Everyone makes mistakes, even umpires. The key is (a) how often you make them; and (b) how you handle it when you do. There’s no better example of that than Jim Joyce. He may have had one of the more memorable screwups in umpiring history, but he handled it well and, more importantly, doesn’t make such mistakes often. Indeed, in poll after poll of major leaguers, Joyce is named the best or at least one of the best umps in the business.
That’s being rewarded today. From MLB:
Major League Baseball announced today the changes to the Major League Umpiring staff for the 2013 regular season. The changes include three new crew chiefs and three new full-time Major League Umpires. The three new crew chiefs are veteran Major League Umpires Jim Joyce (25 years), Ted Barrett (16 years) and Fieldin Culbreth (16 years).
Out are umpires Derryl Cousins, Ed Rapuano and Tim Tschida, who are retiring and/or are moving into supervisory roles. Promoted to full-time umpiring: Vic Carapazza, Manny Gonzalez and Alan Porter, who are 33, 33 and 35 years-old, respectively, and who worked their way up from the minors, like all of ’em do.
Congrats, farewell, and congrats, you guys. For better or worse, we’re all watching.
Jaime Garcia has been at the center of trade talks for several days now, but on Friday night, he commanded center stage for an entirely different reason. The Braves’ southpaw went head-to-head with Dodgers’ lefty Alex Wood and mashed his first career grand slam: a two-out, 399-foot blast that cleared the wall in right field and put the Braves up 9-0 in the fifth inning.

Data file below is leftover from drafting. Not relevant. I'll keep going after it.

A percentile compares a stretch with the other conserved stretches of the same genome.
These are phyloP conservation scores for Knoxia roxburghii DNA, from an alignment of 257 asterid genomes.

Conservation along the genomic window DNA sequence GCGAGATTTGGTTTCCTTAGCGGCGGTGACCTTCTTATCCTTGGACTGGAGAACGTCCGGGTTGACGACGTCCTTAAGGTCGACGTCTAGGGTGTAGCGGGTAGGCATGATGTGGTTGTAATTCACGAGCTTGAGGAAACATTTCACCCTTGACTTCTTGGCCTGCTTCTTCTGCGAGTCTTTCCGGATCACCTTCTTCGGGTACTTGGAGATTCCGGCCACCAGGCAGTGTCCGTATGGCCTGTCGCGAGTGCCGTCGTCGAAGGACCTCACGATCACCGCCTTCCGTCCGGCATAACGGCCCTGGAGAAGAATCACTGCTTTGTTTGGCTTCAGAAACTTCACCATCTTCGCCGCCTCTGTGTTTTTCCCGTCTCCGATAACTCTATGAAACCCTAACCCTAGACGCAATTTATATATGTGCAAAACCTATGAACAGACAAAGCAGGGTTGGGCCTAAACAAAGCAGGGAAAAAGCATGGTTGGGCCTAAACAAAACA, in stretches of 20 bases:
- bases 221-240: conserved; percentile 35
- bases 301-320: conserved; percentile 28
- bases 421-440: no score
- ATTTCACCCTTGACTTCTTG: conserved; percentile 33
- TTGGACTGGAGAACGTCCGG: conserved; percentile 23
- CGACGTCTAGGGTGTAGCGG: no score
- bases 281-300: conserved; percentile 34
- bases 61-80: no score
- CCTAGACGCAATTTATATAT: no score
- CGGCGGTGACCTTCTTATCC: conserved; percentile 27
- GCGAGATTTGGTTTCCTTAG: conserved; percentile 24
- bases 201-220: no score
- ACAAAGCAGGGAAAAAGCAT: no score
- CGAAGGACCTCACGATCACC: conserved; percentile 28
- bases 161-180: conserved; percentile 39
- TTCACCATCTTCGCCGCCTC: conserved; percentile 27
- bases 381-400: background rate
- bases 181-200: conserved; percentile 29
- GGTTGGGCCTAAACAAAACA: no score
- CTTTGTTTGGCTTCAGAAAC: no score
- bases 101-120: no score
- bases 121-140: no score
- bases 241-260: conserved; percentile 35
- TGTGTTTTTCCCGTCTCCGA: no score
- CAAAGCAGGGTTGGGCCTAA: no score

The bases-loaded knock was the third career home run for Garcia, whose contributions at the plate have been few and far between over his nine-year track in the major leagues. Not only did the homer mark an impressive career first for the 30-year-old, but it was just the second pitcher grand slam in Braves’ history and the first since 1966.
Garcia looked almost as impressive on the mound during Friday’s series opener, issuing one run, four hits and three strikeouts through his first six innings. The Braves currently lead the Dodgers 12-1 in the top of the seventh inning.
As for whether the slam will affect negotiations between the Braves and Twins? MLB.com’s Mike Petriello put it best:
Athletics’ first baseman Ryon Healy had a scary moment during Friday’s loss to the Mets. Lucas Duda smacked a single to the first base side, where the ball took a high hop and caught Healy in the left temple. He crumpled to the ground after getting struck by the one-hopper, but was eventually able to stand and walk off the field with assistance from a trainer.
Prior to the injury, Healy went 2-for-3 at the plate with an RBI single in the first inning. He was replaced by Yonder Alonso, who finished off the rest of the night’s 7-5 loss with a walk in two plate appearances.
Following the game, manager Bob Melvin told reporters that Healy did not appear to have sustained a concussion as a result of the hit. Healy said he thinks he’ll be good to go for Saturday’s game, though a final decision likely won’t be made until tomorrow.